Litigation was filed shortly after termination of the Management Agreement by Affiliate asserting tort claims against Association and Montgomery for entering the check-in desk area. The Association/Montgomery counterclaimed and sued Developer and Affiliate real estate company pursuant to the Act, common law fraud, and equity seeking equitable relief in the form of declaratory judgment, injunction, and reformation that the four areas were common areas and not commercial units, that the Condominium was restricted to residential use only, and that the 2015 deed purporting to convey the spaces as commercial Units was a nullity. After a bench trial, the trial court ruled in favor of the Association and Montgomery and granted equitable relief that struck the provisions from the recorded declaration purporting to create perpetual easements or commercial Units, declared the 2015 deed a nullity, and permanently enjoined Developer/Affiliates from attempting to assert any rights appertaining the four areas at issue.
Brief Author: Steven Casey, Esq., of Jones Walker LLP
CAI Amicus Review Panel: Mr. Robert Diamond, Esq. (VA), Mr. Gary Daddario, Esq. (NH), Mr. Matthew Heron, Esq. (MI), Mr. Marc Markel, Esq. (TX), and Mr. Thomas Schild. (MD)
CAI Uniform Law Task Force: Mr. Robert Diamond, Esq. (VA), Mr. Stephen Marcus, Esq. (MA), Mr. David Ramsey, Esq. (NJ), Mr. Scott Sandler, Esq. (CT), Mr. Steven Sugarman, Esq. (PA), Mr. Anthony Rafel, Esq. (WA), and Mr. Marc Markel, Esq. (TX)
This issue presented in this case concerns when the Statute of Repose begins to run in a multi-phase condominium. The United States District Court for the District of Massachusetts has certified the following question to the Massachusetts Supreme Judicial Court:
“Where the factual record supports the conclusion that a building or developer was engaged in the continuous construction of a single condominium development comprising multiple buildings or phases, when does the six-year period for an action of tort relating to the construction of the condominium's common or limited common elements start running?"
The issue presented is of importance in the Commonwealth of Massachusetts and could potentially impact how other states interpret the date in which the Statute of Repose (Mass. Gen. Laws ch. 260, § 2B) begins to run in multiphase condominiums. The Massachusetts statute of repose provides that any action of tort for damages arising out of any deficiency or neglect in the design, planning, construction or general administration of an improvement to real property … [shall not] be commenced more than six years after the earlier of the dates of: (1) the opening of the improvement to use; or (2) substantial completion and the taking of possession for occupancy by the owner. The United States District Court held that a multiphase condominium continuously developed is not a series of improvements but one single improvement and as a result, the repose period starts running upon the completion of the entire improvement, as completion is defined in the statute.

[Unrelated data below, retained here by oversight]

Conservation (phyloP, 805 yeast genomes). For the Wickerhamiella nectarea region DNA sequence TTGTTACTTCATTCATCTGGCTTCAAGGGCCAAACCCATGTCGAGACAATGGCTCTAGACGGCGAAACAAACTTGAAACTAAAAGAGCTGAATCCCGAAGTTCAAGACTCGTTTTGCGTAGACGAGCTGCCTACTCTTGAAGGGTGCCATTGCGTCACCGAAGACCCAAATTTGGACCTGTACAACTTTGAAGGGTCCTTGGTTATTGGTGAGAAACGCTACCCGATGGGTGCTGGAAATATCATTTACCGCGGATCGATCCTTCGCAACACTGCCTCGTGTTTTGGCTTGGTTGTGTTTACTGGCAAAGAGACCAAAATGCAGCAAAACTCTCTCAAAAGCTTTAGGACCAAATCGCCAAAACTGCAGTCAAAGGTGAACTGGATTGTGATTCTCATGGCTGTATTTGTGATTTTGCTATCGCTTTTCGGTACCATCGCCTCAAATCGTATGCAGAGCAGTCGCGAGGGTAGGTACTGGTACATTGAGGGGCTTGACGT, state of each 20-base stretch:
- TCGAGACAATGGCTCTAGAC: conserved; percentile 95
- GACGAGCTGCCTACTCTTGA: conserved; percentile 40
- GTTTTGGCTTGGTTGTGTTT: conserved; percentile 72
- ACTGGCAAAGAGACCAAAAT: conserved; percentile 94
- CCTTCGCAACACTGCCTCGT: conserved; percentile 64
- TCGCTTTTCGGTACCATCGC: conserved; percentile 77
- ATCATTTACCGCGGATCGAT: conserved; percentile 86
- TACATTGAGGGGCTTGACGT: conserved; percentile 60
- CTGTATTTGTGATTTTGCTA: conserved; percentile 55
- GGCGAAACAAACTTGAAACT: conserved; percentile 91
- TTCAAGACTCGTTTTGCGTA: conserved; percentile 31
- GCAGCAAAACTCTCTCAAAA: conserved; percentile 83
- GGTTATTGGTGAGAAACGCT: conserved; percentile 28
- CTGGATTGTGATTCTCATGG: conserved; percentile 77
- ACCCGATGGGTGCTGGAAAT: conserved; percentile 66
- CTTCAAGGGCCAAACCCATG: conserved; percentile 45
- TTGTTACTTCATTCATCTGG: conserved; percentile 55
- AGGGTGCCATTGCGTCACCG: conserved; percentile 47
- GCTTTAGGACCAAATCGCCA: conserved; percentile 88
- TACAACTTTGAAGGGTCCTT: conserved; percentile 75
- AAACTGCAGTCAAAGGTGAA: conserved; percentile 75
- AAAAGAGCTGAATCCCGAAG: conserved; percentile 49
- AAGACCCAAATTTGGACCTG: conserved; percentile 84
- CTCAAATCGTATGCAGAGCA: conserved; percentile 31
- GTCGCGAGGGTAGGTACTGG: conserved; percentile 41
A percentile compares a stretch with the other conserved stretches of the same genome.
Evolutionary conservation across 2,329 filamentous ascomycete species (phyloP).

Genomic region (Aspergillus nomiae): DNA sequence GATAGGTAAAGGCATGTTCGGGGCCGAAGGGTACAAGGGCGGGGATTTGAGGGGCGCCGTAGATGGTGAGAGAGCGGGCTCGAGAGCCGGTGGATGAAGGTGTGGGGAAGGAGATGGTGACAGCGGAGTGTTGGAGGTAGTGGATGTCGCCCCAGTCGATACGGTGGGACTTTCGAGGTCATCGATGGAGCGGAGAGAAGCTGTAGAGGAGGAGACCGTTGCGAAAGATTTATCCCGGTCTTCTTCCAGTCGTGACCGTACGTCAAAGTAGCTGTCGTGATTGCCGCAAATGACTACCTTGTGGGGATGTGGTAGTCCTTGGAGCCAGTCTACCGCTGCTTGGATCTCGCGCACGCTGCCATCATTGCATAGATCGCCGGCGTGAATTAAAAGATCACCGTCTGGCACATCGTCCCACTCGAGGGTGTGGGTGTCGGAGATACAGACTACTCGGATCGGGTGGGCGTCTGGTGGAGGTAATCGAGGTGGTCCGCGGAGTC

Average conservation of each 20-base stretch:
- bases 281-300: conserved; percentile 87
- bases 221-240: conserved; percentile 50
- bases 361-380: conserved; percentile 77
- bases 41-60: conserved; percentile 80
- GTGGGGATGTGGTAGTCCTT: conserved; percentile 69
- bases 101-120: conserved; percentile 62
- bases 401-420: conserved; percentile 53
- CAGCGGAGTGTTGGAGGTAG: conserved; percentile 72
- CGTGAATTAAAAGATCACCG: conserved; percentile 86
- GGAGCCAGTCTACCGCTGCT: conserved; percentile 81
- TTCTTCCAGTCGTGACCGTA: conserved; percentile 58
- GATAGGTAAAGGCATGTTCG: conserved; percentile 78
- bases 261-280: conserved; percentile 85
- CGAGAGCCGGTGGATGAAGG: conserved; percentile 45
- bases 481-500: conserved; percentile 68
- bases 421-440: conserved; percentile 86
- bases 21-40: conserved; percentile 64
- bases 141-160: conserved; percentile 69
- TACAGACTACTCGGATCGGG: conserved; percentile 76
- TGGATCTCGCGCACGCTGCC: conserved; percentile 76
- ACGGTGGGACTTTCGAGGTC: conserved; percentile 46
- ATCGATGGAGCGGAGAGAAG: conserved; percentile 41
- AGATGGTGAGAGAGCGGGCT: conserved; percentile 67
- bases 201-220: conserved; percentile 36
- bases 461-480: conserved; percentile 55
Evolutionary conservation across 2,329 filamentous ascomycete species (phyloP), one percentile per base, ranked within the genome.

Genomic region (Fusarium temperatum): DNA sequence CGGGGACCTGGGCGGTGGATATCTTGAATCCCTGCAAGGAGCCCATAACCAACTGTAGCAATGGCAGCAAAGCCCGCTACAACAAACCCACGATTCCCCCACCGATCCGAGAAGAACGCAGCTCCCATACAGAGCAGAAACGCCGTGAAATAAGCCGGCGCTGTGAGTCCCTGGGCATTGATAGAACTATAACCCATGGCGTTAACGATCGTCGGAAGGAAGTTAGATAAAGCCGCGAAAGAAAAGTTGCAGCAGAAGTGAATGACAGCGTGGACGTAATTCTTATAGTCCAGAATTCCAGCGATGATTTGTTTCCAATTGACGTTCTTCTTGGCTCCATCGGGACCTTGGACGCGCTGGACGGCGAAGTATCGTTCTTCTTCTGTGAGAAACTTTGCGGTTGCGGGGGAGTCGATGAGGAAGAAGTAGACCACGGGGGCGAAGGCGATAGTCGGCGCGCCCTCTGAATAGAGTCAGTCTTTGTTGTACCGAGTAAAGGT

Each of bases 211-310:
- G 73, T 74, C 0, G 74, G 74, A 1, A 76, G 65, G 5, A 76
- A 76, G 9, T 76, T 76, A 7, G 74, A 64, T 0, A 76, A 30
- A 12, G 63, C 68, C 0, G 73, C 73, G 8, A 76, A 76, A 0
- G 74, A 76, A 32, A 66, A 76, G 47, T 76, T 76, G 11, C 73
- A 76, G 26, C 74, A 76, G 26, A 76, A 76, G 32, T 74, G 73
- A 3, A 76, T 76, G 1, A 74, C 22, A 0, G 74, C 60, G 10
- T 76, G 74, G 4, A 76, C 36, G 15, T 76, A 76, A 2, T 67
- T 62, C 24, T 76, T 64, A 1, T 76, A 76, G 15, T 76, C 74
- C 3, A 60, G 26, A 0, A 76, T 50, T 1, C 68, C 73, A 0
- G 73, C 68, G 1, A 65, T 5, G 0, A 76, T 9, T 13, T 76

This decision is beneficial for condominium associations as it provides them additional time to discover defects which may be latent and allows them to avoid the need to file multiple lawsuits arising out of the construction and development of multiple phases of one condominium, (i.e. six years after the completion of each phase). It also allows a condominium to capture or include in a construction defect suit earlier phases that may otherwise have been time barred, as sometimes the association will not discover the defects until more than 6 years after the completion of earlier phases. It also alleviates concerns about a board having to rush to file suit to beat the statute where the developer holds onto control of the association for years after the completion of certain but not all phases.
If this decision is reversed it would result in condominium associations being forced to file multiple suits on a phase by phase basis concerning identical construction defects. More importantly it would also be the first published decision of its kind in Massachusetts recognizing that the statute of repose on a phased project runs upon final completion of the entire project.
This decision if affirmed by the Massachusetts Supreme Judicial Court could also have bearing on how other courts and jurisdictions across the country interpret the running of statutes of repose in multi phased projects where there are latent construction defects.
Brief Author: Edmund A. Allcock of Marcus, Errico, Emmer & Brooks, P.C. and Thomas O. Moriarty of Moriarty, Troyer & Malloy.
CAI Amicus Review Panel: Mr. Robert Diamond, Esq. (VA), Mr. Stephen Marcus Esq. (MA), Mr. Jeffrey Beaumont, Esq. (CA), Ms. Gabriella Comstock, Esq. (IL), and Ms. Sara Ross, Esq. (VA)
A purchaser of a foreclosed unit sued in DC Superior Court to quiet the title of a unit. The lender/servicer (New Penn Financial) removed the matter to federal court and filed a 3rd Party Complaint against, the Condo Association (Langston Lofts) alleging that the Association failed to obtain the consent of FNMA as per HERA. FNMA is not a party to the litigation. The lender then filed a Motion for Summary Judgment on the sole grounds that HERA trumps the non-judicial foreclosure provisions of the DC Condo Act that provide the Association with a superior lien. The association argues that HERA does not apply because Freddie Mac transferred all risk of loss to the loan servicer so that there is no federal interest at risk and that HERA does not preempt the D.C. Code under the Supremacy Clause because federal and state law operates in harmony without conflict. It is crucial the court understands that community associations provide essential services that benefit homeowners and lenders and require financial stability with effective remedies to recover unpaid assessments. Community associations are self-governing organizations that provide essential services benefiting homeowners and lenders. Homeowners fund associations and rely on effective and timely means to collect unpaid assessments to operate with financial stability.
Court: United States District Court for the District of Columbia
Topic: Super priority lien
Brief Author: Katherine J. Seiklay, Esq. and Robert M. Diamond, Esq., CCAL of Reed Smith, LLP and Marvin J. Nodiff, Esq., CCAL.
CAI Amicus Review Panel: Mr. Robert Diamond, Esq. (VA), Mr. Stephen Marcus Esq. (MA), Mr. Gregory Cagle, Esq. (TX), Ms. Karyn Kennedy Branco, Esq. (NJ), Mr. Kimball A. Forbes, Esq., (UT), Mr. Thomas Morarity, Esq. (MA), and Mr. Steven Sugarman, Esq. (PA)